Guillotine is another relatively 'quick' death, but in the real world not invented until the 1790's. It was intended to replace beheading by the sword which sometimes required multiple swings and was not considered 'humane'. First use was on 25 April 1792. It was invented by the physician Joseph-Ignace Guillotin, who, ironically enough, was executed by the guillotine on 26 March 1814.

    In your W.I.P. take your pick :). You can also have different countries/states/counties preferring different methods.

    Hope that helps :).
     
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  7. Tevaras

    Tevaras Minstrel

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    Oops - got that the inventor was guillotined wrong: according to Wikipaedia:
     
  8. SeverinR

    SeverinR Vala

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    Older methods:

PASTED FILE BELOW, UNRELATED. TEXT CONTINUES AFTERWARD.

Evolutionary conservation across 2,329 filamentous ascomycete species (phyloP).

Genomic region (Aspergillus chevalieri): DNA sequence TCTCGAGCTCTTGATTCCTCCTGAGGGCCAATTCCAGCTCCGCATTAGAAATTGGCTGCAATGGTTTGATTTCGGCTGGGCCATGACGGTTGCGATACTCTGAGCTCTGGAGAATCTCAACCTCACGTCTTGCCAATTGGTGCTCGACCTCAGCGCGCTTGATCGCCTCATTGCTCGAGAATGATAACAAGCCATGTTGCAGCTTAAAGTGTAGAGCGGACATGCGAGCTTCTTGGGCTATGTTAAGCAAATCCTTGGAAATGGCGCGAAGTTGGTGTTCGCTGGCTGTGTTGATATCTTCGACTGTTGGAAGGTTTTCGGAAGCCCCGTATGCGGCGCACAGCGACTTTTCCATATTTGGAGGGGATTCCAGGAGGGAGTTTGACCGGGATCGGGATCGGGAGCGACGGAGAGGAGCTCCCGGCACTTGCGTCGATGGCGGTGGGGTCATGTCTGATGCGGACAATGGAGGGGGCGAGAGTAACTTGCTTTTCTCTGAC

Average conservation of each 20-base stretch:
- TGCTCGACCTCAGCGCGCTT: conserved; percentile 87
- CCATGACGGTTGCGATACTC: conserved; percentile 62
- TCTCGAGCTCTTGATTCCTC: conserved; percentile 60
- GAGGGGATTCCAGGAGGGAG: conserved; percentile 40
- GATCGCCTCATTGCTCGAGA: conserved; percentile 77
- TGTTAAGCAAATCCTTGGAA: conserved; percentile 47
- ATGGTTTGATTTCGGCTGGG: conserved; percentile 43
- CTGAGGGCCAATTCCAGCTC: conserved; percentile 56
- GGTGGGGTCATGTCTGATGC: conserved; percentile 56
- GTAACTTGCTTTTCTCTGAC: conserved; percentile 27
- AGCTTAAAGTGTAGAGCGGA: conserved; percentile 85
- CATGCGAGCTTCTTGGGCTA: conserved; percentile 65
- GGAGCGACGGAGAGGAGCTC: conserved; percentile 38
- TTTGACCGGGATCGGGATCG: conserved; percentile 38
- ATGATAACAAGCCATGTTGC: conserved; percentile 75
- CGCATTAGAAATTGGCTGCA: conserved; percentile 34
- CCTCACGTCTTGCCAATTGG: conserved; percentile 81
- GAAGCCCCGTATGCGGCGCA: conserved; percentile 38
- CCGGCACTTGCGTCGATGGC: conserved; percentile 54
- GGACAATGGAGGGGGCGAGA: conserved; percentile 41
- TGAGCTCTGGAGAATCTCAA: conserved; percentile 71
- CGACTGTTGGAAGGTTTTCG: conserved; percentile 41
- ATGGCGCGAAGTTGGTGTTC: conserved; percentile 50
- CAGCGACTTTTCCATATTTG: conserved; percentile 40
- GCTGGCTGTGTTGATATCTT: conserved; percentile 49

Impaling,(pain in the butt really) Brought to you by Vlad, vampire inspiration. Funny, a wooden stake is the way to kill a vampire.
    crusified, nailed or tied to a cross and left to die.(original Conan movie)
    pressing: tied down, and rocks and small boulders were placed on victim until they died, it was probably real impressive.
    fed to the lions.
     
  9. karim

    karim Acolyte

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    well i thnk norman england had this sort of trial were two murder suspects were pit against each other to fight till one surrendered the one that surrendered was hanged i know its not over quickly by the way execution in medieval england differed from one place to another you could thrown from the cliffs of hastings at hastings or hanged somewhere else
     
  10. dragonspritz

    dragonspritz Acolyte

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    Perhaps take a different angle with the medieval justice theme.

    Death was very common in those days, the actual execution would be more of a entertainment instead of something to be feared for.

    It was the judges that striked fear into the hearts of the commoners. Thats why in medieval england's judiciary system was setup to have judges wear red, the colour of the devil. They were to look as imposing as possible, and with their overbearing wigs bear the weight of judgement upon the sinners.